It was 6:30 p.m. when I left the plant. We had been working since 7 a.m. to finalize the details of a proposed new base-coat/clear-coat system and agree on a timetable and price. My cell phone had been ringing just about every 20 minutes all day long. My client's blackberry was in almost constant use. We were both on the Internet keeping track of e-mail and searching for information about booth designs, pump sizes and other system features. When I finally did leave the plant, we went straight to dinner. After dinner I met with some vendors to review the day's events and draw up a task list. Then it was back to the motel room to take one final look at e-mail. At 10 p.m. I turned on the TV to catch up with the Olympics. At 10:10 I fell asleep.

Sound familiar to anyone? We burn a lot of energy to get through workdays like this. Speaking of energy, how is the price of fuel affecting your business? My gas bill went up by 40 percent two months ago in my office and home. I added more insulation and it went down below the previous year. Makes me wonder why I waited and what other opportunities there are to save money on fuel.

With the cost of energy so high, many coaters are wondering what to do. There are a few possible ways to save on fuel usage in the design phase of building a system and some other things that can be done to an existing system.

First of all, look at your system and make sure that you are getting good throughput. Good line density will take full advantage of a coating system and minimize costs associated with utilities. Some utilities are related to the amount of product coated but some losses occur whenever the system is running, whether there is any product being coated or not.

Next, consider the use of water, chemicals and energy in the washer. Counter-flow arrangements, good filtration, oil removal, nozzle maintenance and heat exchanger maintenance are very important to overall operating cost. A relatively small amount of scale on the heat exchanger can have a big impact on efficiency.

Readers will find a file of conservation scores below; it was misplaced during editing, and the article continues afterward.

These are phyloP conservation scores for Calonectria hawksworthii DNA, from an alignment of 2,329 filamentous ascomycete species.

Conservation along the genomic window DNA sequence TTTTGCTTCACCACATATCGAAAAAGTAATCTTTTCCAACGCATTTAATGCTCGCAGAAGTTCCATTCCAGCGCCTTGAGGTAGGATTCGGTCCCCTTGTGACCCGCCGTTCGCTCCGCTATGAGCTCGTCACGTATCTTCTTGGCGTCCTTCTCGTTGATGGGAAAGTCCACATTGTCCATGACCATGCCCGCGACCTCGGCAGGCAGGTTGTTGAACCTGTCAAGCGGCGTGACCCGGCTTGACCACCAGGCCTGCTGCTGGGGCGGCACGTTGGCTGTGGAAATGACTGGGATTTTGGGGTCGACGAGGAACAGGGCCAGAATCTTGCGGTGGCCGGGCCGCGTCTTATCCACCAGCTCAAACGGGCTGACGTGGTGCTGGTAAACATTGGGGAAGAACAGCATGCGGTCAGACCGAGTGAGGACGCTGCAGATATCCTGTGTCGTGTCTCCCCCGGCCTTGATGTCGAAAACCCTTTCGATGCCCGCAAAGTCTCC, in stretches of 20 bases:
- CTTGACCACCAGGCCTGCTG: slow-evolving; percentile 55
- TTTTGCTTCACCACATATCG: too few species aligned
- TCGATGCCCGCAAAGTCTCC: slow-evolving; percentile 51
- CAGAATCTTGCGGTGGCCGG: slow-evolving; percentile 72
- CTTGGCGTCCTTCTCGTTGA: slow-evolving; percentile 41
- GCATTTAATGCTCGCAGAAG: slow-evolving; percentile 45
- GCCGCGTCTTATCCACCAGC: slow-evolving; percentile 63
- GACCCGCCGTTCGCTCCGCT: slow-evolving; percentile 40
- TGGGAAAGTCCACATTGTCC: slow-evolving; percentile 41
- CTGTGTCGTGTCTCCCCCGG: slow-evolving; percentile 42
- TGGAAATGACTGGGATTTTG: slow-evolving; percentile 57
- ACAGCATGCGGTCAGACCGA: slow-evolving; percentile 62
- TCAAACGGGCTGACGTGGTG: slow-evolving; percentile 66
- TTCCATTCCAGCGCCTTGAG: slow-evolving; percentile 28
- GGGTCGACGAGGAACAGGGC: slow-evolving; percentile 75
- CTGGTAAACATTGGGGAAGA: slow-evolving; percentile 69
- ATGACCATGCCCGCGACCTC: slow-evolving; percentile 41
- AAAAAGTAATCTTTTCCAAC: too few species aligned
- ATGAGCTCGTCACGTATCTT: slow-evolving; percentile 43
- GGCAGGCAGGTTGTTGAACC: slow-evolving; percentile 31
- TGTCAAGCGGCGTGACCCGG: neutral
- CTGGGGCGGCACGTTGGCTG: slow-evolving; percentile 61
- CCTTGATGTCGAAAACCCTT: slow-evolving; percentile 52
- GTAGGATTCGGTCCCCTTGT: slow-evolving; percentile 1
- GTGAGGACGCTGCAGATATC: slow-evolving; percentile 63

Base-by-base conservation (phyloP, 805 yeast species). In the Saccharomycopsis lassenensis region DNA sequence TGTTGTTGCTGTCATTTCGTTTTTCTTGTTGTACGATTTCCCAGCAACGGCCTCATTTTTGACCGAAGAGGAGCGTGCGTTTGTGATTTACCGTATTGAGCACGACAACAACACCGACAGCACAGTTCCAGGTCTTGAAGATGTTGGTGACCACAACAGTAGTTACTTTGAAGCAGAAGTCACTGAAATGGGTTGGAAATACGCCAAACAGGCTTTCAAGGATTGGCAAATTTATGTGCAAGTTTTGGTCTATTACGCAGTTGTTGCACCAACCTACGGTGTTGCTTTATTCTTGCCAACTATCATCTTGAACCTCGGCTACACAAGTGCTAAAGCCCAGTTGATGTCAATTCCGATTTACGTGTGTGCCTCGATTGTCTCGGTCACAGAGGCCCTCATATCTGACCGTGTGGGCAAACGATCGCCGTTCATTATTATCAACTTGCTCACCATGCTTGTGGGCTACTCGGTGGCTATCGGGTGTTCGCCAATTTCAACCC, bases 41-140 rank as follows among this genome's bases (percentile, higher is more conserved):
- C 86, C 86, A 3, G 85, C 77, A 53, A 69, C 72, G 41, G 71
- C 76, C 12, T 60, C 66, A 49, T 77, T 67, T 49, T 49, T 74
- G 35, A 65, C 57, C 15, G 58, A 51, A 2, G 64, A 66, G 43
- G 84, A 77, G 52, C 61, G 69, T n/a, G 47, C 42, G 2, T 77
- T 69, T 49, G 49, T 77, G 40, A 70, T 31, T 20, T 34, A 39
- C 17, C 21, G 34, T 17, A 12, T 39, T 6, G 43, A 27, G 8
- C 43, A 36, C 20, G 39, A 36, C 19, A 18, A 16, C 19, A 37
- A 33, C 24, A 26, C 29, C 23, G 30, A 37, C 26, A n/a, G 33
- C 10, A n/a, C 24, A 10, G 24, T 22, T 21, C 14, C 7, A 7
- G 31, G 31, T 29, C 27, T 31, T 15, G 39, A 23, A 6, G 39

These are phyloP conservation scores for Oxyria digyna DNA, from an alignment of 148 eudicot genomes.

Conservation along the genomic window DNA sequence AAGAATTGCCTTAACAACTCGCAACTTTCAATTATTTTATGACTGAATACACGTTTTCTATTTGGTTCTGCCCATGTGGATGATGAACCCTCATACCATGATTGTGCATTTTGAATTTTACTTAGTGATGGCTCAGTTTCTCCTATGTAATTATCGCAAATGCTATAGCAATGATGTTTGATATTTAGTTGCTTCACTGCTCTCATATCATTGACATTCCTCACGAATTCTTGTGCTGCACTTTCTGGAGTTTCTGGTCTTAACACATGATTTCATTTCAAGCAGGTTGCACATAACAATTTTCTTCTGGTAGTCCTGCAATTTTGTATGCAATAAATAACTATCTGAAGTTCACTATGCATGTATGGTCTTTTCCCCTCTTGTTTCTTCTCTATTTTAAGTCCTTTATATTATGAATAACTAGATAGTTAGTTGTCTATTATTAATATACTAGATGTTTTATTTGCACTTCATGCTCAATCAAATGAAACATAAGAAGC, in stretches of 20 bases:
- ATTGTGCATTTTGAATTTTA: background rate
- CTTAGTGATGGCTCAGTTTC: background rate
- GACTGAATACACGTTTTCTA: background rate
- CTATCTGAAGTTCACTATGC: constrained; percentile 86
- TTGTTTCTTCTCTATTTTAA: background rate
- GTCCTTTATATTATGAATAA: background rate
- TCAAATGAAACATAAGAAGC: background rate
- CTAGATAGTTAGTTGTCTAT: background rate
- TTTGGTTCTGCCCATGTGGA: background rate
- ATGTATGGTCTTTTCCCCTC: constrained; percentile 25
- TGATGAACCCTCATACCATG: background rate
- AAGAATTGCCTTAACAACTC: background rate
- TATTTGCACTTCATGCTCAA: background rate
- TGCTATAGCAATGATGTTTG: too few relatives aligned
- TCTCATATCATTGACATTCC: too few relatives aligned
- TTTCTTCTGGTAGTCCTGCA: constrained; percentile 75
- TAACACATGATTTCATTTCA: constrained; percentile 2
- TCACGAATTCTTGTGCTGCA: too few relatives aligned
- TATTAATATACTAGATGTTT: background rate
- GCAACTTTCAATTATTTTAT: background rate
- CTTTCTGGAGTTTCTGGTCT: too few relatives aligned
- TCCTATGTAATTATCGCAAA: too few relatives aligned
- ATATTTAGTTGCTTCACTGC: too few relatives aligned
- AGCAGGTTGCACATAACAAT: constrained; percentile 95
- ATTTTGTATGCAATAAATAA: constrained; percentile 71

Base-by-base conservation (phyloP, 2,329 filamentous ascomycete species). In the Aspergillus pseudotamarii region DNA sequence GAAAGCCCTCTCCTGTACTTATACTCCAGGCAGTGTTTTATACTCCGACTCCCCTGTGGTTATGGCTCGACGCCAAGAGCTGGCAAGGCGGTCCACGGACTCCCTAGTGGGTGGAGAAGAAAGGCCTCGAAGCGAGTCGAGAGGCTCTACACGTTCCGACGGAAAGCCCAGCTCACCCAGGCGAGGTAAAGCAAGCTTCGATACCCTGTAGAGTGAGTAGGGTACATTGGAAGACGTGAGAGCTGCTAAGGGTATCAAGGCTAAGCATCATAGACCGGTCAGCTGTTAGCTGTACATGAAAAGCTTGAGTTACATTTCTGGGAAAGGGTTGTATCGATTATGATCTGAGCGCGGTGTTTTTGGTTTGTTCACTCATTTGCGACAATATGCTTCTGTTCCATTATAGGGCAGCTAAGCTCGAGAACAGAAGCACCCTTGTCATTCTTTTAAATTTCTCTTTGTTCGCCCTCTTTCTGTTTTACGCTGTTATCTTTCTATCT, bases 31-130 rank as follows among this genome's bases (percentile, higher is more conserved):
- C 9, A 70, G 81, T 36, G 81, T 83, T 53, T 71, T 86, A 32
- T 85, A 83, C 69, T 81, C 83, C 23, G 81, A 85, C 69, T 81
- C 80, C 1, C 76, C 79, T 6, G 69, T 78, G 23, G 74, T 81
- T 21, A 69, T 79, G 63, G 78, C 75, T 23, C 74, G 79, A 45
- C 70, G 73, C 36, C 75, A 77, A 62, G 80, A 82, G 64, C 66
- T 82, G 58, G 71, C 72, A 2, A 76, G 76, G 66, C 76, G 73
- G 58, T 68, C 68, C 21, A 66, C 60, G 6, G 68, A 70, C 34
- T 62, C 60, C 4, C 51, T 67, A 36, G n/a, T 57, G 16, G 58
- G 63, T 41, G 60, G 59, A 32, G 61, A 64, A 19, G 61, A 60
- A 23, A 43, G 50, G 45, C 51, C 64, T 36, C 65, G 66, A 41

The drying process may also be an area where you can save money. Position your parts for good drainage. Use a blower and air movement to assist drying and reduce the needed temperature for drying. Operate the oven at the lowest temperature that will provide adequate drying.

Heat losses at the oven openings can be costly. Powered air curtains are often used to reduce heat losses but they have limited ability to stop heat losses and they use a fan with a fairly large motor so the gas savings is offset somewhat by electrical cost. In some cases, an extension to the vestibule can help diminish the losses related to the expansion of heated air. If the vestibule is too short the air curtain is not strong enough to stop the loss, especially if the opening exceeds 3' in width. The oven also relies on good plant-wide air balance with adequate air-make-up (AMU) to maintain balance and reduce losses. Direct-fired AMU is also the least expensive and most effective way to heat a building.

Thicker oven wall insulation, washer tank insulation, direct-drive motors, frequent burner maintenance and high efficiency motors can also save energy.

There is no quick and simple way to save a lot of energy, whether you are running a coating system or finalizing a system design and purchase, but some adjustments and additions can help. For my part, I plan to take a take a vacation in the near future to recharge the batteries.